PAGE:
Tuesday, March 2, 2010

A New Gardening Season Begins!

We're back!   After a short break, it's time to start blogging through the 2010 gardening season.

March has arrived and gifted us with a sunny, mild day after weeks of February's frigid desolation.  March, to me, is the start of the spring gardening season in Tidewater. Although some hardy plants have bravely carried on in the winter garden, notably the Edgeworthia crysantha blooms and the early green shoots of the daffodils, the continuous cold of this year's February weather has blessed the perennials and shrubs with a solid, hibernating dormancy.  Much easier on plants than our usual early roller-coaster temperatures of 60's daytime and 20's at night.  The sap should only now begin rising on most of the farm plants.

Most gratifying to me is the discovery that my oakleaf lettuce varieties continued growing all winter - with temperature reaching below 10 degrees - with only a light floating row cover for protection.  The leaves were freeze "burned" but the plants are fine.  This will give us a nice jump on spring salads while the newly seeded lettuces and mescluns get started in the unheated greenhouse.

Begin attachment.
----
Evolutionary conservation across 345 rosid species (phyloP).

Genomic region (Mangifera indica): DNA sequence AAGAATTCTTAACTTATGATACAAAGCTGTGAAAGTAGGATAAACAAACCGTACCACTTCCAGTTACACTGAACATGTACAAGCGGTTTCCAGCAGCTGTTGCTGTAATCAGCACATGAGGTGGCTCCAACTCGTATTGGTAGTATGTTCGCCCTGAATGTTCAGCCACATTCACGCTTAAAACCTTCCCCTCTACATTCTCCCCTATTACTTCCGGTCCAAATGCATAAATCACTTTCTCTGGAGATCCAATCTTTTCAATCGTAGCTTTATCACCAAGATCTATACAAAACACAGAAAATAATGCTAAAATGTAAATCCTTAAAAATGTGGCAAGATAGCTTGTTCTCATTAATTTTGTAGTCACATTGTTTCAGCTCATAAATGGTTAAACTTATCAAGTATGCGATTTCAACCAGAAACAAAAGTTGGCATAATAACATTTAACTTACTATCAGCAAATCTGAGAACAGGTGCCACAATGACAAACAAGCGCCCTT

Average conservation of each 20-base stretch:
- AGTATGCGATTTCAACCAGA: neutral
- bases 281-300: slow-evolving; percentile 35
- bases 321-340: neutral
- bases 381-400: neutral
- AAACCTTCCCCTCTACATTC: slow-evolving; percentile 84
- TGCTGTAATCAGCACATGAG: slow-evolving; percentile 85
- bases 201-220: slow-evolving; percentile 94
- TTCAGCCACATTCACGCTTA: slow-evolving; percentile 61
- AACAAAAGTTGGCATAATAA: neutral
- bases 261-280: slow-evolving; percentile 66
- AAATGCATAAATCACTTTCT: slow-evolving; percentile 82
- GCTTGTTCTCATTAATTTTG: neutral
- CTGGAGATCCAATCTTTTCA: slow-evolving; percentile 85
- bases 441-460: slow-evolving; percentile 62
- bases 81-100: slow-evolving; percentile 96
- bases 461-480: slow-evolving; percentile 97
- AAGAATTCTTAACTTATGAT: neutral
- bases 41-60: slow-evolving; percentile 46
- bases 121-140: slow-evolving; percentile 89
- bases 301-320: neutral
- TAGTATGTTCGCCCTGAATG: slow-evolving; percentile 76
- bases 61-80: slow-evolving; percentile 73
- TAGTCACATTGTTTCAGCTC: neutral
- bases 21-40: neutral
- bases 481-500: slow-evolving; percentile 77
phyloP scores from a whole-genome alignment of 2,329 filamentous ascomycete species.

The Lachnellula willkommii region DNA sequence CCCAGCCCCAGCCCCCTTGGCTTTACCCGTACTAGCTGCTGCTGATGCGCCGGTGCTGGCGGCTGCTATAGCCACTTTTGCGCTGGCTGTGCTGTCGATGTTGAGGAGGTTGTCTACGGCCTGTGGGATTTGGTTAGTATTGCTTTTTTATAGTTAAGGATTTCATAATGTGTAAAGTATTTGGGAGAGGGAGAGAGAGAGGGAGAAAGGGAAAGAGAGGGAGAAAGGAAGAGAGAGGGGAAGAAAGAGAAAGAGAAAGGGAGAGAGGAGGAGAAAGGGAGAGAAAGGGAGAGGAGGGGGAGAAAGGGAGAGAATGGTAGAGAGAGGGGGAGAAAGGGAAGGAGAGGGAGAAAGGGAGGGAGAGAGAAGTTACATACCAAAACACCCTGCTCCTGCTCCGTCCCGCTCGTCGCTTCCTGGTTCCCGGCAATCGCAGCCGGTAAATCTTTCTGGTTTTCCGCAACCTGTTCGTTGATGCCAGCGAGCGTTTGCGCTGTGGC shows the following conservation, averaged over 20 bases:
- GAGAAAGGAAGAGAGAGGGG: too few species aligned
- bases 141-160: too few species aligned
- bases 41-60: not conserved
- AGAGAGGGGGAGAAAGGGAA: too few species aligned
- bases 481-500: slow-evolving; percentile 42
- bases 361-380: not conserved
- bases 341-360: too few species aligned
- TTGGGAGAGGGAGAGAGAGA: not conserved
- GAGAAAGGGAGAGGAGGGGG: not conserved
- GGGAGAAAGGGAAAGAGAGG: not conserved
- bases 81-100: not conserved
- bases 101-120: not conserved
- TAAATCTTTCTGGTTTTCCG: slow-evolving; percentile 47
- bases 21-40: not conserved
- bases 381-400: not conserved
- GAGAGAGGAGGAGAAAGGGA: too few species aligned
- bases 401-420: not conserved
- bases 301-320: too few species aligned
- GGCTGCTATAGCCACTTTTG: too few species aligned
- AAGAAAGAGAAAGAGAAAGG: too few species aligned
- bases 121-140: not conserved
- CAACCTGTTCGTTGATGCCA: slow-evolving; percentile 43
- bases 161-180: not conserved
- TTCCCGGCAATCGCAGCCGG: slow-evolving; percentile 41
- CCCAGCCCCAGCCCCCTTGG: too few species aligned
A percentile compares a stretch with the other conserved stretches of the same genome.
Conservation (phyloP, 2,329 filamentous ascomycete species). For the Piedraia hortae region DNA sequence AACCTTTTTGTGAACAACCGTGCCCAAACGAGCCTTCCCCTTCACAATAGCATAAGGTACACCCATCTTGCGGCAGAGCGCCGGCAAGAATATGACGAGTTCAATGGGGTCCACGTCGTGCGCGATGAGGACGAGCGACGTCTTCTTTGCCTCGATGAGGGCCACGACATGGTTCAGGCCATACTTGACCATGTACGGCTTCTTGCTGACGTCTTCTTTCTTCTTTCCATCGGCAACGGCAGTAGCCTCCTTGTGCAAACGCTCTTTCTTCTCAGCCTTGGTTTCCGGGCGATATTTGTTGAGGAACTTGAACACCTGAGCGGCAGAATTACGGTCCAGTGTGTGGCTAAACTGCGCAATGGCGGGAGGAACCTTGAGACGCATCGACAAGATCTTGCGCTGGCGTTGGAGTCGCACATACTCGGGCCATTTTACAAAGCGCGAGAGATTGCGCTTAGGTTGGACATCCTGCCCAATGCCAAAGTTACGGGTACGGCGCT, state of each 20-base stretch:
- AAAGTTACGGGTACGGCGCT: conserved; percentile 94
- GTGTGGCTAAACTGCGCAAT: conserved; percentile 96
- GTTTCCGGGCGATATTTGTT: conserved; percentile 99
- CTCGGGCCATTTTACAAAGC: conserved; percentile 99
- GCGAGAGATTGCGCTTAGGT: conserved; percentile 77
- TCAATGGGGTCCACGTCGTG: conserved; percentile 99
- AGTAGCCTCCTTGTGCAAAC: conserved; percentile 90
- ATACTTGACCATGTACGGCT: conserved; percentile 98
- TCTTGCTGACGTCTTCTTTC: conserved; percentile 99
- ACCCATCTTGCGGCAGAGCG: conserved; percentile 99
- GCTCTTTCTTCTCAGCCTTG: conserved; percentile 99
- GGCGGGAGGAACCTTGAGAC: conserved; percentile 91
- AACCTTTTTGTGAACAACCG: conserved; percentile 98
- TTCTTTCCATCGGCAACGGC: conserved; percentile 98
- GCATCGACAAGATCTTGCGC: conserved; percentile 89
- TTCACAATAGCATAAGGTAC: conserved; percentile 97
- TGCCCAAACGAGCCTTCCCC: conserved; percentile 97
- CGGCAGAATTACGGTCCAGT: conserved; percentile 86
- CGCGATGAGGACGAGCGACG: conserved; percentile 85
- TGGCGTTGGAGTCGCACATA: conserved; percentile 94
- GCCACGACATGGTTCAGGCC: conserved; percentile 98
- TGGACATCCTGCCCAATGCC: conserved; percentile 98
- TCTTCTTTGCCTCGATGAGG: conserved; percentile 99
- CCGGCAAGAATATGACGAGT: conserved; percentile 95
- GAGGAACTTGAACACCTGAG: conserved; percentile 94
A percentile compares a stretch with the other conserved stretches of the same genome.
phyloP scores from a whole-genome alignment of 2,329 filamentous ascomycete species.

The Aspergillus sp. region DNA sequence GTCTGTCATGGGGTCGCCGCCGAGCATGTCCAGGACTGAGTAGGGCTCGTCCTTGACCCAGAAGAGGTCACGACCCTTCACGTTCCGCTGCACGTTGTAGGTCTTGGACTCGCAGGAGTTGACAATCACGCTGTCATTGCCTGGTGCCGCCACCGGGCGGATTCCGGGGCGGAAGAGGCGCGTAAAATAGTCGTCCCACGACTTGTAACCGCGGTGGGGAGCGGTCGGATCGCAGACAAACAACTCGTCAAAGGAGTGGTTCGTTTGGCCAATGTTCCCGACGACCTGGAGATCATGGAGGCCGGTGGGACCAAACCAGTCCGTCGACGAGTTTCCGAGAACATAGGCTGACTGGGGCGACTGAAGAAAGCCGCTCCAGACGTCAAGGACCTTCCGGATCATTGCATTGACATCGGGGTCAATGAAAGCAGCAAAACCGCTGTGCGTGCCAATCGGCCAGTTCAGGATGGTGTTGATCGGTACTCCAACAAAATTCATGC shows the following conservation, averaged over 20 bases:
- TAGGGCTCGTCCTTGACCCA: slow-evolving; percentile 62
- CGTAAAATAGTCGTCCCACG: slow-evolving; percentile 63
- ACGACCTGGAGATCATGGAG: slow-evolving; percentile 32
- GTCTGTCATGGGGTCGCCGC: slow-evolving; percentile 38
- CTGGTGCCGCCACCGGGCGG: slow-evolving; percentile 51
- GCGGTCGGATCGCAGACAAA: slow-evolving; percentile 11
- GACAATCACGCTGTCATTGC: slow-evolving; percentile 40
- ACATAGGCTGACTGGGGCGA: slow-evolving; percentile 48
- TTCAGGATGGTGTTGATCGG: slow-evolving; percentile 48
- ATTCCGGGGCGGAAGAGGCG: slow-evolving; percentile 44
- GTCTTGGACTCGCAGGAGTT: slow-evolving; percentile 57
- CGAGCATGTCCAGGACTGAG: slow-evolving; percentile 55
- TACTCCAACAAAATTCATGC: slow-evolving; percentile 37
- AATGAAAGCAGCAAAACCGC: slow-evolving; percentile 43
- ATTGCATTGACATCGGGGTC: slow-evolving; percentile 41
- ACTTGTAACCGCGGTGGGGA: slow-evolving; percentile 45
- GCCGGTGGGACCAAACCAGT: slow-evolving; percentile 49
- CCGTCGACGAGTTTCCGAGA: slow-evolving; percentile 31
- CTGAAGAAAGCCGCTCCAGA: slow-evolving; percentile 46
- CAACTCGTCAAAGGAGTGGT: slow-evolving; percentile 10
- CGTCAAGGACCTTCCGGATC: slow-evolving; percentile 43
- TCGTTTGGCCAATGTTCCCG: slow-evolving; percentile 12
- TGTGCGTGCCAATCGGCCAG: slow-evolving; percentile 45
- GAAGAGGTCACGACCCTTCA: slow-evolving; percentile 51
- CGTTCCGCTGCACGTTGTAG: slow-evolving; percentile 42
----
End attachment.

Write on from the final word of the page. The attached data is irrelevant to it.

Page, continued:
For those of you who are working to stay within our region for your food choices, I recommend planning for some fall salad beds that you can carry through the winter.  Fresh lettuce, kale, mustards - even young collard leaves - make delicious, spicy winter salads full of good vitamins.  Forget the old notions that winter greens must be types you boil into a soggy "mess of greens".   Skeptical about raw greens?  Check out this delicious recipe from the epicurious.com website:  Kale Salad with Pinenuts, Currants and Parmesan .

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The sharing of ideas, experience and helpful information between one gardener and another has always been the very best of gardening traditions.